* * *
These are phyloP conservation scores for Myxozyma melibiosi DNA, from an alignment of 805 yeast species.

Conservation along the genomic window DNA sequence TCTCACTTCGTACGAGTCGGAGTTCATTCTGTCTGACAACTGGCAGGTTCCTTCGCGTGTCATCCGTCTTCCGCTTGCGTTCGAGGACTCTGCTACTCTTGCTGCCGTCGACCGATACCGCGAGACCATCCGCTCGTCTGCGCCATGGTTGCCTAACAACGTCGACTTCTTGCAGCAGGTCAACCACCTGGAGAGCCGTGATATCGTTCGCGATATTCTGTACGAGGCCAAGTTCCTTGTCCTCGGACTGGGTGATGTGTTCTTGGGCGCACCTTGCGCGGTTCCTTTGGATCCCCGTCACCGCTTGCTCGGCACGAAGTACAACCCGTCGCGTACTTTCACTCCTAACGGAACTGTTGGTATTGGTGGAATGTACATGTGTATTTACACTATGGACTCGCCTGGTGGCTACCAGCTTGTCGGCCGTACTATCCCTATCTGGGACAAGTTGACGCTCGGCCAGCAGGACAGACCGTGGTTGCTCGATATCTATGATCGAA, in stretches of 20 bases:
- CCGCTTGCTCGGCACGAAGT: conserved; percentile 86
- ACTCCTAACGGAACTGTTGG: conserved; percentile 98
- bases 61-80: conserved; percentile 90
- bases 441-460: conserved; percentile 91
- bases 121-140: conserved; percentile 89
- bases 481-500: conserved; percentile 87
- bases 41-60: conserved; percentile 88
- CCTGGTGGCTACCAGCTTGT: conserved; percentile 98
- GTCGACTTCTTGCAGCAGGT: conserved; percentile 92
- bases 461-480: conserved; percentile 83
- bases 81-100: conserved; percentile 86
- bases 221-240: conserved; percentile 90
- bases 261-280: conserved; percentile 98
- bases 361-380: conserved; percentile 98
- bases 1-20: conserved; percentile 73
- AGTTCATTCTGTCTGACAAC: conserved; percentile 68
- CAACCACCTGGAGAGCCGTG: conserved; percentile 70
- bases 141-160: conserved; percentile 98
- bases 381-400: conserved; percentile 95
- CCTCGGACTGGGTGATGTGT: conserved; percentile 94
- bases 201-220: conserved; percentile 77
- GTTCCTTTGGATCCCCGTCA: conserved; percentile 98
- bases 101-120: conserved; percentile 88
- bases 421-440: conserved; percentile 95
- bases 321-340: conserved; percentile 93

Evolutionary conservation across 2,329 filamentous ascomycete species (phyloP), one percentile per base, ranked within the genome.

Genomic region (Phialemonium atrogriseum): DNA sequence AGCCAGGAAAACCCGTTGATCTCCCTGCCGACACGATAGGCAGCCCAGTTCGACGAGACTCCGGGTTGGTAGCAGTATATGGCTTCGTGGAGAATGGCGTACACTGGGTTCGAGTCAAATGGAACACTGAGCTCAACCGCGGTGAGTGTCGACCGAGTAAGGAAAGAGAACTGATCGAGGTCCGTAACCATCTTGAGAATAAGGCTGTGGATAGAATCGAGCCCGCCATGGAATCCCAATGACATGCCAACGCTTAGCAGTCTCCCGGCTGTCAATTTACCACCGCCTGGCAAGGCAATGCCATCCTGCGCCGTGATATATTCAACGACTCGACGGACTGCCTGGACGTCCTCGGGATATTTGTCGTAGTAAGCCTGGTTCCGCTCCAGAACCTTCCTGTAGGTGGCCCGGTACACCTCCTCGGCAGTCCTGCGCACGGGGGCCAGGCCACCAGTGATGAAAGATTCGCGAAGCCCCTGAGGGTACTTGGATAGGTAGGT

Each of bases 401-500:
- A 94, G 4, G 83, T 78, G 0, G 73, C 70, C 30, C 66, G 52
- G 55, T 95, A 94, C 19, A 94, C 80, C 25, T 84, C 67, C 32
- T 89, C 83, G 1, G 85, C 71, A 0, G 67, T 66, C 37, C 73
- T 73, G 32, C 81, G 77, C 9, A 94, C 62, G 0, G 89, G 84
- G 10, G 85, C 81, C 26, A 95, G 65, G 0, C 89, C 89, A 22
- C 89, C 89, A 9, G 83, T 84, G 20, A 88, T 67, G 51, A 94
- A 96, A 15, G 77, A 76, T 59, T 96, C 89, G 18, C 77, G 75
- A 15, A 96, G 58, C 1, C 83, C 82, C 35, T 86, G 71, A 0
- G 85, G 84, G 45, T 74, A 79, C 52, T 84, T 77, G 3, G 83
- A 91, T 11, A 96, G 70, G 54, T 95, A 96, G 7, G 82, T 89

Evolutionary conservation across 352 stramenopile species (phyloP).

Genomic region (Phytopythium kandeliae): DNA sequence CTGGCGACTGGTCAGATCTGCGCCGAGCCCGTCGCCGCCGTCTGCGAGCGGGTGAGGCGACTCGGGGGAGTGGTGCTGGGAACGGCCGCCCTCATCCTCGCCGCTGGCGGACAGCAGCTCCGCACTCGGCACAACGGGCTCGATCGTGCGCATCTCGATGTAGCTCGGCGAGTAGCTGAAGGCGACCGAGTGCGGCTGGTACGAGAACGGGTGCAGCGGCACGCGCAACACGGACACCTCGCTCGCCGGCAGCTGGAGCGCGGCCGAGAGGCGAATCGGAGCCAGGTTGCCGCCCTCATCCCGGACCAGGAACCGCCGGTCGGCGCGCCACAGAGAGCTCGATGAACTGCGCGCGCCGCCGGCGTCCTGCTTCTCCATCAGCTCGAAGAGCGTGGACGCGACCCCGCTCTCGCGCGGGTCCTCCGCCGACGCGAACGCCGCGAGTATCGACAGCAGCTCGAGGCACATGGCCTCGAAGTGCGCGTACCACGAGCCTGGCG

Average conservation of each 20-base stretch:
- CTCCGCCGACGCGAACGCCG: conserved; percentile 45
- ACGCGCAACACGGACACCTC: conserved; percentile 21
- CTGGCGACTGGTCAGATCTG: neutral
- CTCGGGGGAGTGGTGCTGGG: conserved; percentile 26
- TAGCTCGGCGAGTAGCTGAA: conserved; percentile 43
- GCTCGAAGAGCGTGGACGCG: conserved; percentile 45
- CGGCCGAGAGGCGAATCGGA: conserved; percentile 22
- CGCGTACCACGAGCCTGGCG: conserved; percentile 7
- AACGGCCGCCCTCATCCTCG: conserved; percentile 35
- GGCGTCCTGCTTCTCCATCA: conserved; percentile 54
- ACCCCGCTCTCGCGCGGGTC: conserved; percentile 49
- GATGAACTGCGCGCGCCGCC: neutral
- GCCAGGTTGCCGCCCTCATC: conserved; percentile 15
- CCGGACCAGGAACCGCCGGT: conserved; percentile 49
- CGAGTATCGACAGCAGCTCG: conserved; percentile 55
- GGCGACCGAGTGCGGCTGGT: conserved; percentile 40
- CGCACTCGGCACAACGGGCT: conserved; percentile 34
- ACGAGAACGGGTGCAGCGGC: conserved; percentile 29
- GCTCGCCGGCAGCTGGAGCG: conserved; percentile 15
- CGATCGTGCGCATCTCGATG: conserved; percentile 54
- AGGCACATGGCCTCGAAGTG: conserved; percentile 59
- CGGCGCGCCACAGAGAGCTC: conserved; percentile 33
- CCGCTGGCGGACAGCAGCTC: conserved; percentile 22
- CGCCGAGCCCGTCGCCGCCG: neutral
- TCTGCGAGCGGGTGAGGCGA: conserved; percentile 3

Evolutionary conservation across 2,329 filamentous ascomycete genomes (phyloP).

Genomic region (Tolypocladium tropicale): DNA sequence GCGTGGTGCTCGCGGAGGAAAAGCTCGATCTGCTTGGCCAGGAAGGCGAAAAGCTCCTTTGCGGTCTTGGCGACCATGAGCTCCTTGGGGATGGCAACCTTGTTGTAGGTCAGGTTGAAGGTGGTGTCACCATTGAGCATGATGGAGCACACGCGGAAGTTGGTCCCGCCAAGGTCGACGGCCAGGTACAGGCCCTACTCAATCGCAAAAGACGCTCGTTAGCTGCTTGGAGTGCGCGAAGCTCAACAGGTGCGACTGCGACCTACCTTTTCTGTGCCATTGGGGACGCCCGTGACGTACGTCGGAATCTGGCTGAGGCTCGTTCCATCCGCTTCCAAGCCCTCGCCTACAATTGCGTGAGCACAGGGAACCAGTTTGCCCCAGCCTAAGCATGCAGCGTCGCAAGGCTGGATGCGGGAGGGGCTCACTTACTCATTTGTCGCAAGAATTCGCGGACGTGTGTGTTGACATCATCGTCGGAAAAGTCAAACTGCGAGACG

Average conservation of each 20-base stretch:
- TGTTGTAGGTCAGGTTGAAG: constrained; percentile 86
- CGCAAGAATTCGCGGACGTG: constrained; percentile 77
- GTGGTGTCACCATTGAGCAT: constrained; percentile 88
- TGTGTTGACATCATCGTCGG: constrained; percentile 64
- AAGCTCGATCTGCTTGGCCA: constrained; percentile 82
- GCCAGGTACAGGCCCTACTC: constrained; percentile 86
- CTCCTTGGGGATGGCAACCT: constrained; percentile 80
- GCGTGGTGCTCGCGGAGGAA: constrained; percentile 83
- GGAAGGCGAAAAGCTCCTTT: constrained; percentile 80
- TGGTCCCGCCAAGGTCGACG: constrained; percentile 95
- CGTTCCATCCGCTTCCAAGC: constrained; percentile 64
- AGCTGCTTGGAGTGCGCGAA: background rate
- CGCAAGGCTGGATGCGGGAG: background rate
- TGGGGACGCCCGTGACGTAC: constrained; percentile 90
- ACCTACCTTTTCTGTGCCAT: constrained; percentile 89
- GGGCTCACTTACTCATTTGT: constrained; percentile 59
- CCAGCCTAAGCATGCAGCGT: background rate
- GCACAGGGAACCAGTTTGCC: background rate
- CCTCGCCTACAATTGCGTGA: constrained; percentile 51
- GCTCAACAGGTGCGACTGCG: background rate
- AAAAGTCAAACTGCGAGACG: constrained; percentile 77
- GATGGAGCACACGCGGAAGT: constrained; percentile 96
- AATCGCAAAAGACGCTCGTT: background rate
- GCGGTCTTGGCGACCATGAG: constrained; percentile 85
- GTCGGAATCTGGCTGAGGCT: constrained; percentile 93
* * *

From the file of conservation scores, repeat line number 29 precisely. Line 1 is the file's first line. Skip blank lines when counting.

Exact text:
Genomic region (Phialemonium atrogriseum): DNA sequence AGCCAGGAAAACCCGTTGATCTCCCTGCCGACACGATAGGCAGCCCAGTTCGACGAGACTCCGGGTTGGTAGCAGTATATGGCTTCGTGGAGAATGGCGTACACTGGGTTCGAGTCAAATGGAACACTGAGCTCAACCGCGGTGAGTGTCGACCGAGTAAGGAAAGAGAACTGATCGAGGTCCGTAACCATCTTGAGAATAAGGCTGTGGATAGAATCGAGCCCGCCATGGAATCCCAATGACATGCCAACGCTTAGCAGTCTCCCGGCTGTCAATTTACCACCGCCTGGCAAGGCAATGCCATCCTGCGCCGTGATATATTCAACGACTCGACGGACTGCCTGGACGTCCTCGGGATATTTGTCGTAGTAAGCCTGGTTCCGCTCCAGAACCTTCCTGTAGGTGGCCCGGTACACCTCCTCGGCAGTCCTGCGCACGGGGGCCAGGCCACCAGTGATGAAAGATTCGCGAAGCCCCTGAGGGTACTTGGATAGGTAGGT